At this year’s Firefly Music Festival, Melodic Mag got to sit down with some of our favorite artists to discuss their summer, future plans, and this year’s festival. Dayglow’s set at Firefly came at a really important time for the Austin-based indie-pop artist — his new album People in Motion dropped last week, and his set at Firefly marked one of the last live sets that he would play without the album being out in the world. People in Motion is a perfect addition to the Dayglow discography, featuring the 80s-tinged vibes you’ve come to know and love from Sloan Struble. On the festival’s second day, we talked about the album and what lies ahead as Dayglow embarks on their biggest headlining tour yet:
How are you feeling? You’re a few weeks out from People in Motion releasing, and I want to hear how you’re doing.
Sloan: I’m great, man. It’s really interesting because with Harmony House, we released it right when the pandemic kicked into overdrive so I didn’t really feel like I got the traditional album experience. There was no tour until, like, a year after the record came out (laughs). It’s busy for sure — I had a song come out last night, but I’m here, and time is not real. This record feels like my first, in a way, because I really found what I wanted to make.
That’s fascinating that you feel like it’s your first because Harmony House and Fuzzybrain are pretty massive achievements commercially.
Sloan: Yeah, I definitely don’t mean to discredit those two, because I love those albums a whole lot. I just feel incredibly confident as an artist with this album in particular, and I’m thrilled for everyone to finally be able to hear it.
I’ve seen you at Bonnaroo and on a tour date here and there where you’ve played some of the new music. What’s it like blending older hits and these new songs on stage?
Sloan: It’s so much fun. I’ve been really meticulously programming this show in the fall, and I’m taking a very different approach to the whole experience. It’s been interesting playing these shows and sort-of finishing out these Harmony House-centric shows while this is right on the horizon, but I love playing everything — it’s just a lot of fun to get to share these albums with people in this way after not doing it for so long, you know?
Your live show is incredibly fun — I feel like it’s the calling card of the Dayglow experience. Do you have any pre-show rituals or actions that you do to get ready to play?
Sloan: I love performing — it’s so incredibly natural to me. So I should probably have more things I do before the show. (laughs) I meditate a little, but I really like to just sit and ground myself by saying simple facts. Today — it’s September 23rd, I’m in Dover, Delaware, at Firefly Festival — I remind myself of reality.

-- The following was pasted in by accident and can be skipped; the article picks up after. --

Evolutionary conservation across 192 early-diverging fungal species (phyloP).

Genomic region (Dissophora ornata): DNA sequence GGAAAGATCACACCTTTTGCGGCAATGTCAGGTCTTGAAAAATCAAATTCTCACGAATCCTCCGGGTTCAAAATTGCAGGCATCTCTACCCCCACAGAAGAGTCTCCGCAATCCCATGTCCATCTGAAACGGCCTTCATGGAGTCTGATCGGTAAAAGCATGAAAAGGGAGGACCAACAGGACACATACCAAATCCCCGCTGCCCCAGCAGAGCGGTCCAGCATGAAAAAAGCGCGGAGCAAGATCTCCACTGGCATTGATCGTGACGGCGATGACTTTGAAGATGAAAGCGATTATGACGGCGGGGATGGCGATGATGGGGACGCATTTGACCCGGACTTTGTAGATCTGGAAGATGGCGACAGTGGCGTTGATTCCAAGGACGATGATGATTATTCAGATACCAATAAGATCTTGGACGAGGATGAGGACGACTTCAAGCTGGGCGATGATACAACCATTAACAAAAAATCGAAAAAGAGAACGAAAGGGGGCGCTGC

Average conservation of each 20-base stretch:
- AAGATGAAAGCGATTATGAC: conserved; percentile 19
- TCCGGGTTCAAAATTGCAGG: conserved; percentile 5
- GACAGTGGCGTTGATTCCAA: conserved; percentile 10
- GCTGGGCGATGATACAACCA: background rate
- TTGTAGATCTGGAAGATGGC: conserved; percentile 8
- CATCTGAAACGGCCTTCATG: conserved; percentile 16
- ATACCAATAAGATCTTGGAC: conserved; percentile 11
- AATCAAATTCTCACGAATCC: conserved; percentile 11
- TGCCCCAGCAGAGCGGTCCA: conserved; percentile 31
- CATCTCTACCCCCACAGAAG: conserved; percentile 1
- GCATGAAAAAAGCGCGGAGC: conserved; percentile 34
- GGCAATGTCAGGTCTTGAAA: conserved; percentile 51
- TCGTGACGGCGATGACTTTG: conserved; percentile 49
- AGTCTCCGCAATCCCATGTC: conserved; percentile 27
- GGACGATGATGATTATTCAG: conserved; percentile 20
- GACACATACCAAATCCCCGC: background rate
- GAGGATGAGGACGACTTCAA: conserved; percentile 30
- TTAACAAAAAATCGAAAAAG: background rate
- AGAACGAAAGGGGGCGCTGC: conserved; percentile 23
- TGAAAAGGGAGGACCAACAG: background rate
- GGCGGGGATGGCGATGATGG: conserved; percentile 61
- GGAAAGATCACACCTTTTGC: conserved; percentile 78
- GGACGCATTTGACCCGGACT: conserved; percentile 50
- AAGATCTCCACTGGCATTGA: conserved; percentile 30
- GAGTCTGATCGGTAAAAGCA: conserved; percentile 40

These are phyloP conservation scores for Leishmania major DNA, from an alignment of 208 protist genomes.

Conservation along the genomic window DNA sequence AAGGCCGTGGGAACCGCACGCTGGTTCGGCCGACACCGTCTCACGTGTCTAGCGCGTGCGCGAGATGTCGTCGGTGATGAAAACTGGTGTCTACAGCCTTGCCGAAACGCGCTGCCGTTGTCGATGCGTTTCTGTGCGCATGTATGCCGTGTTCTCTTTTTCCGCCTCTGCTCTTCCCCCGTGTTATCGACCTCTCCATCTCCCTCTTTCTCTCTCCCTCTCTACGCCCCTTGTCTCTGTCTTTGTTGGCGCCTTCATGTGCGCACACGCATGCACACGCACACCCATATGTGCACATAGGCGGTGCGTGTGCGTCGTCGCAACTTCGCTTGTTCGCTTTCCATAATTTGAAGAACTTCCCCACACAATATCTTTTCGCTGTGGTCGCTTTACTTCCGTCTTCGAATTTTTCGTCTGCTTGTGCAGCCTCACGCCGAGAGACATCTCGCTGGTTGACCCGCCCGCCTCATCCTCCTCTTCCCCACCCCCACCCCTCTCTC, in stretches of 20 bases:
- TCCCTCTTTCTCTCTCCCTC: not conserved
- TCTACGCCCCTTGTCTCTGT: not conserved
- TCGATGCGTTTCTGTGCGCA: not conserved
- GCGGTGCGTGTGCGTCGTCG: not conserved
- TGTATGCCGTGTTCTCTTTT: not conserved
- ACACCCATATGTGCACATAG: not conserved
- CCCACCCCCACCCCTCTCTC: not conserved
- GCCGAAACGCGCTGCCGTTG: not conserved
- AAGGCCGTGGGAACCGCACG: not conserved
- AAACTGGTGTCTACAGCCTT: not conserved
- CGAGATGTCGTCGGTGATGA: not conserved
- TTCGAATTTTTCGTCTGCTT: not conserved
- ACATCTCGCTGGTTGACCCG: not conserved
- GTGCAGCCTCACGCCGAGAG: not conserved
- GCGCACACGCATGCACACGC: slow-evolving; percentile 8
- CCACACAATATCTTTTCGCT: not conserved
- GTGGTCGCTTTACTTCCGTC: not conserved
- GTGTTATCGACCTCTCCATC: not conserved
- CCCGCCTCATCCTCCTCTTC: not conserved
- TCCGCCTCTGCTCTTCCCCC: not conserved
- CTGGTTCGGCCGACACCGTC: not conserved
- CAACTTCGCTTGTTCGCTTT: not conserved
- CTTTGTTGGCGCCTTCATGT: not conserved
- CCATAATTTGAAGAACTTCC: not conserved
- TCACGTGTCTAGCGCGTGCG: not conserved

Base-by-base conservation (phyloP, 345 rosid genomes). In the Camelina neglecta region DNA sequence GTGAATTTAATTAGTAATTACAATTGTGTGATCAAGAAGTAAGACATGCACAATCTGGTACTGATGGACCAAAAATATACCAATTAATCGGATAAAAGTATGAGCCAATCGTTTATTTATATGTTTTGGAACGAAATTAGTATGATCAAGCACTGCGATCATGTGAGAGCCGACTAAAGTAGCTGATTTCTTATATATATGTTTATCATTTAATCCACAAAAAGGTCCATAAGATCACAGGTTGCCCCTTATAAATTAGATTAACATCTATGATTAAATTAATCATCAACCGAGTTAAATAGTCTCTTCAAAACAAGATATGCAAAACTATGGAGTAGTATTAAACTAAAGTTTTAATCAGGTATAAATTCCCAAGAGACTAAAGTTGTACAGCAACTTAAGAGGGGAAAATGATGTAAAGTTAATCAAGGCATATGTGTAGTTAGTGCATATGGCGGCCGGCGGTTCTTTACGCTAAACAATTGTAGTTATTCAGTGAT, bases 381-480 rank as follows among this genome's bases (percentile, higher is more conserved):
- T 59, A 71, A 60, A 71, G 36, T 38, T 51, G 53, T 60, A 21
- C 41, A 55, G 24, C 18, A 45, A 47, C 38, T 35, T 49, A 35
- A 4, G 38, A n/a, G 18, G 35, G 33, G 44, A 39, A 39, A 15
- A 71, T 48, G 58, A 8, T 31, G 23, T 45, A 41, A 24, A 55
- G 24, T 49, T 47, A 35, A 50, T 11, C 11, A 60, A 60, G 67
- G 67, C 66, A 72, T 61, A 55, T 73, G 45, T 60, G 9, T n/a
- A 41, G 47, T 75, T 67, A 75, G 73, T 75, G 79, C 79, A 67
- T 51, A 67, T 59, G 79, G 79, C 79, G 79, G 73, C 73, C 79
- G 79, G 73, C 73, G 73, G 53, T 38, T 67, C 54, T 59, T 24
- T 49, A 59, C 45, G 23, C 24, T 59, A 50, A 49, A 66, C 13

I forget where I got this piece of advice, but I try to remind myself that everyone in the crowd is a person. And they’re worthy of love and having a great time — so what I’ll say before every single show is “I love these people.” And I wouldn’t be here without these people. I say it over and over again and it reminds me that we’re all just people doing this big, crazy thing. It’s so easy to get disconnected, and in, not like an evil way; it’s just easy to feel like you’re going through the motions. I want to avoid that for as long as possible.
The visual components of your albums have always been very important to you, so I want to talk a little bit about the album cover for People in Motion. The multicolor cube in the desert is very visually striking — can you elaborate on the meaning of that?
Sloan: I knew immediately when I determined the name for the record that I wanted an image to reflect that idea of movement…so it’s kind of ironic that I settled on a rock, the most unmoving thing in existence. (laughs) That kind of came to be the reasoning behind it — the album talks about this quick paced culture that we’re living in, and this multicolored Pandora’s box of some sort exists as this still thing until you dive into it. That’s what I’m trying to do with the record; I want to really examine how people move and operate by looking at them from the outside-in.
Is there anything with the new album that you’re most excited about?
Sloan: Absolutely — I produce all of my own music, and I think I’m the happiest with the mix on this album because it sounds so much better to me. But I didn’t work with a producer, it just sounds like I did. My goal with this album was to make it sound like a pristine pop album, and I think I did — I’ve seen little comments here and there saying “Dayglow sold out,” yada yada, and it’s hilarious because I’m like “YES” I sold out with myself (laughs). I’m really proud of myself for making something that can make people believe that.